‘Cricket is their everything’

Cheering and yelling filled the Campus Fieldhouse when the Indian Student Association (ISA) held its first ever student-run cricket tournament.

Six teams took part in the competition March 8, and the top teams played their finals March 15.

The tournament had to be run by the ISA after the Student Association (SA) cancelled intramurals after not enough teams signed up.  But cancelling intramurals didn’t change the fact students still wanted to play.

“I made an application for my SA (event application), and they said OK I can have one (tournament),” said Krishnanan Thanpremkumar, vice-president of the ISA and a second-year student in the protection, security, and investigation program at DC.  “This is the first year we are doing a tournament by the students, not the school.”

Each team paid $35 to enter the tournament, compared to the $20 dollars per student that the SA charged for intramurals.

Awards were given to the winning team, as well as trophies for best batsman, best bowler, and most valuable player.

“We went out of our way and pitched our own money in for cups (trophies),” said Narmata Jeyachandran, a member of the ISA and scorekeeper for the tournament.  “We give best bowler and best batsman $50 gift cards.”

Jeyachandran, who will take over running the tournament next year for Thanpremkumar after he graduates, says cricket means the world to the players.

“To some of these guys, cricket is their everything,” she said.  “One of these guys had a mid-term and he skipped it just to play cricket.”

Nitharsan Thajipkumar, a UOIT student who has played cricket for more than 10 years, says the game is very competitive and teamwork is crucial.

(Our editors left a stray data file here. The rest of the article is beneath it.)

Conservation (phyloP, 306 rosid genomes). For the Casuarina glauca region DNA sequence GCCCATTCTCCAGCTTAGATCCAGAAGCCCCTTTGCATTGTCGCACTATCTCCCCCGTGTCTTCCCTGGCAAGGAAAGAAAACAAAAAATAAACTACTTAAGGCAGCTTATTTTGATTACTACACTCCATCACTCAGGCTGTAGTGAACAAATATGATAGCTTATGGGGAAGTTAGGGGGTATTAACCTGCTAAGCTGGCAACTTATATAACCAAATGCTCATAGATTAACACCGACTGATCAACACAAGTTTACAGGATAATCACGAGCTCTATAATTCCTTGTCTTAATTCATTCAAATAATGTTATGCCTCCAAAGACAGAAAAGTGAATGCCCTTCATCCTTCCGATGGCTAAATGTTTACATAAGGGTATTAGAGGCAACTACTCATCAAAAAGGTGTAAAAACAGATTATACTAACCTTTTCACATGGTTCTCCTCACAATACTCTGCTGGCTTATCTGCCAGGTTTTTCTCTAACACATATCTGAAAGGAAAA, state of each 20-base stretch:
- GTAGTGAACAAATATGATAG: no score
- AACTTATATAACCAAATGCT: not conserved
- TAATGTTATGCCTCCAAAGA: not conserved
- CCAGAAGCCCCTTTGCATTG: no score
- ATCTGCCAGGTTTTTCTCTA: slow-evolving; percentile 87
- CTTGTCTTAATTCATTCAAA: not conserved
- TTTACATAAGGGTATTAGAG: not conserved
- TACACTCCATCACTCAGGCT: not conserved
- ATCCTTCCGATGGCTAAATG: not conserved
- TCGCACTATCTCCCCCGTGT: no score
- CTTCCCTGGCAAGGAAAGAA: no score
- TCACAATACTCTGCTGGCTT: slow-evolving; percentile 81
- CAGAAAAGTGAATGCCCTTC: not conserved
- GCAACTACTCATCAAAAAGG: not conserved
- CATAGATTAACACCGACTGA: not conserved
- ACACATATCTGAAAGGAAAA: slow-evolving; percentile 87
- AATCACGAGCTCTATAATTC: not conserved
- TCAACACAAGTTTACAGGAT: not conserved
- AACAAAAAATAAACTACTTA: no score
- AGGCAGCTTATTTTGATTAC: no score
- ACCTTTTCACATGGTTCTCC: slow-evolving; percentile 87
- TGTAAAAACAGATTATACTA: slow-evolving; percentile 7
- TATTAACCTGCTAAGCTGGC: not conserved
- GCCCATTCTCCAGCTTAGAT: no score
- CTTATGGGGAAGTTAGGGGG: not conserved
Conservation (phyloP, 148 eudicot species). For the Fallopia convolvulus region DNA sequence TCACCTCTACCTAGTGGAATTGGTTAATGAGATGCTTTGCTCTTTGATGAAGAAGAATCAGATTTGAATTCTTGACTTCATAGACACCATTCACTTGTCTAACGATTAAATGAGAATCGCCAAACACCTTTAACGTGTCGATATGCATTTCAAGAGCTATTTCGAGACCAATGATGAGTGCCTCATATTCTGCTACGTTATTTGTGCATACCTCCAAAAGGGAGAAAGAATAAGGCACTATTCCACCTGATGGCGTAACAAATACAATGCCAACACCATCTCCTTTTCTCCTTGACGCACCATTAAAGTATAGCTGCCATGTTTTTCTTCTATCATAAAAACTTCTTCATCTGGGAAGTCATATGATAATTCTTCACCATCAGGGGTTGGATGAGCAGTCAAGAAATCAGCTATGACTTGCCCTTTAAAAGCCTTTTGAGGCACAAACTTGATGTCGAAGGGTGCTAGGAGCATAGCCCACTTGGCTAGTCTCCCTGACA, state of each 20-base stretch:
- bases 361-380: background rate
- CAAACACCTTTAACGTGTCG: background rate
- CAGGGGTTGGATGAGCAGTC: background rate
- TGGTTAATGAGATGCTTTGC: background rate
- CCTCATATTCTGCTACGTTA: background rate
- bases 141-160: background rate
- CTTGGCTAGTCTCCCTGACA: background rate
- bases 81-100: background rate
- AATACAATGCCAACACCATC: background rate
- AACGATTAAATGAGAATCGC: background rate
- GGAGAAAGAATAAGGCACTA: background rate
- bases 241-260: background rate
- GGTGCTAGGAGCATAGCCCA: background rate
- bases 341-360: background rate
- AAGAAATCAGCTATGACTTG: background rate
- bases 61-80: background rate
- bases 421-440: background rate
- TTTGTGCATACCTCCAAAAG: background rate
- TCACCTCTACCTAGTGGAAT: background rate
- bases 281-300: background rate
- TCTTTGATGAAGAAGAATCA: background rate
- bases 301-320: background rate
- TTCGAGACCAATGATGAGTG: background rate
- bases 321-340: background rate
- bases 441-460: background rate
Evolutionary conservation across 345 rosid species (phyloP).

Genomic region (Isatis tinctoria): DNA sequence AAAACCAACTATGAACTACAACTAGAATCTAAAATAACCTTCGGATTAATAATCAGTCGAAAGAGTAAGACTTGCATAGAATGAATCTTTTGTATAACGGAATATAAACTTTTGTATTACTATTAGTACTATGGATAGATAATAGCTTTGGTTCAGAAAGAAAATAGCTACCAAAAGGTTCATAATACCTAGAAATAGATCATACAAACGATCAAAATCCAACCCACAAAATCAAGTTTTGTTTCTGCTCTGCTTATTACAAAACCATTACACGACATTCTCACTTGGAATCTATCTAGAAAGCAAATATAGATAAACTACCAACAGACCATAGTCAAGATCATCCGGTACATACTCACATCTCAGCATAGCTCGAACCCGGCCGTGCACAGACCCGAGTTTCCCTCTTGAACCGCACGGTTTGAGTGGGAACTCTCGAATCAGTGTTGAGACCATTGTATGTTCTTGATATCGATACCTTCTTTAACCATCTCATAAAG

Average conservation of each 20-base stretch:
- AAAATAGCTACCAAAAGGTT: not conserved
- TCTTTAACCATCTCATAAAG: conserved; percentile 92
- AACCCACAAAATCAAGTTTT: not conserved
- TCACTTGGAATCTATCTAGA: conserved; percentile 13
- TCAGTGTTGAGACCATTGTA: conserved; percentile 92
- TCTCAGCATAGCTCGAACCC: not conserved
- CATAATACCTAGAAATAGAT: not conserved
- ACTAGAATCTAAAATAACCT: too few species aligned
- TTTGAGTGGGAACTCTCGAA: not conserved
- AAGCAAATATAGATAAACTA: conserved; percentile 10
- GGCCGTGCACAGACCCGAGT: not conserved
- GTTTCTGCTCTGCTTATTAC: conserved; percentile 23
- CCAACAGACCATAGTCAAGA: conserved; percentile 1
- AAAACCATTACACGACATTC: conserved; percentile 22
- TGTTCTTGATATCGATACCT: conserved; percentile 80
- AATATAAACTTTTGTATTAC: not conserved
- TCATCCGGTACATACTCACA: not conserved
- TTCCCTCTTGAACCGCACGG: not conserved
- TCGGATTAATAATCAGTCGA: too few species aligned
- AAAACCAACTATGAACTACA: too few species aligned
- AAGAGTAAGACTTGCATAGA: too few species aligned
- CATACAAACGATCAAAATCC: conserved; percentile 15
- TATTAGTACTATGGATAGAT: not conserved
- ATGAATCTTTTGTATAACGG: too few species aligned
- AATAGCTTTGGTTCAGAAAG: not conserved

“You need to coordinate with your team and be together with the team,” he said.  “This game gives you life lessons.”

Cricket shares similarities with baseball, but is still very different in its own unique way.  It is a less forgiving game than other sports, says Thajipkumar.

“If you play soccer you can lose a goal in the first half but make it back in the second half.  Cricket is not like that,” Thajipkumar said.  “From beginning to end, you need to play properly.”

The ISA has become an important part of student life for its members.  Thanpremkumar says most of the players in the tournament are international students, with the exception of two.

“We started the ISA to make a change for Indian students, and that’s what we’re doing,” said Jeyachandran.

Although the ISA has been around for a few years, this year they are trying to put themselves out there more, Jeyachandran said.  On March 9 the ISA hosted Mother Language Day at the UA auditorium to celebrate the many languages of India.

“There’s more than 50 states in India and every state has its own language,” said Camran Nazir, a player in the tournament and member of the ISA.

Jeyachandran hopes to grow the ISA even more next year by hosting more events.

“The ISA helps Indian students get their opportunity and get their values and beliefs out,” she said.  “We want to show everyone, ‘hey, we’re here too’.”

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Dan is a second-year journalism student at Durham College, who enjoys writing about music, the environment, politics, and opinion pieces. He also hosts a show on Riot Radio and works as a volunteer technician. Dan loves spending time at his cottage and has a wide array of unusual pets, including reptiles and arachnids. In the future he hopes to work for a radio station while doing freelance photography.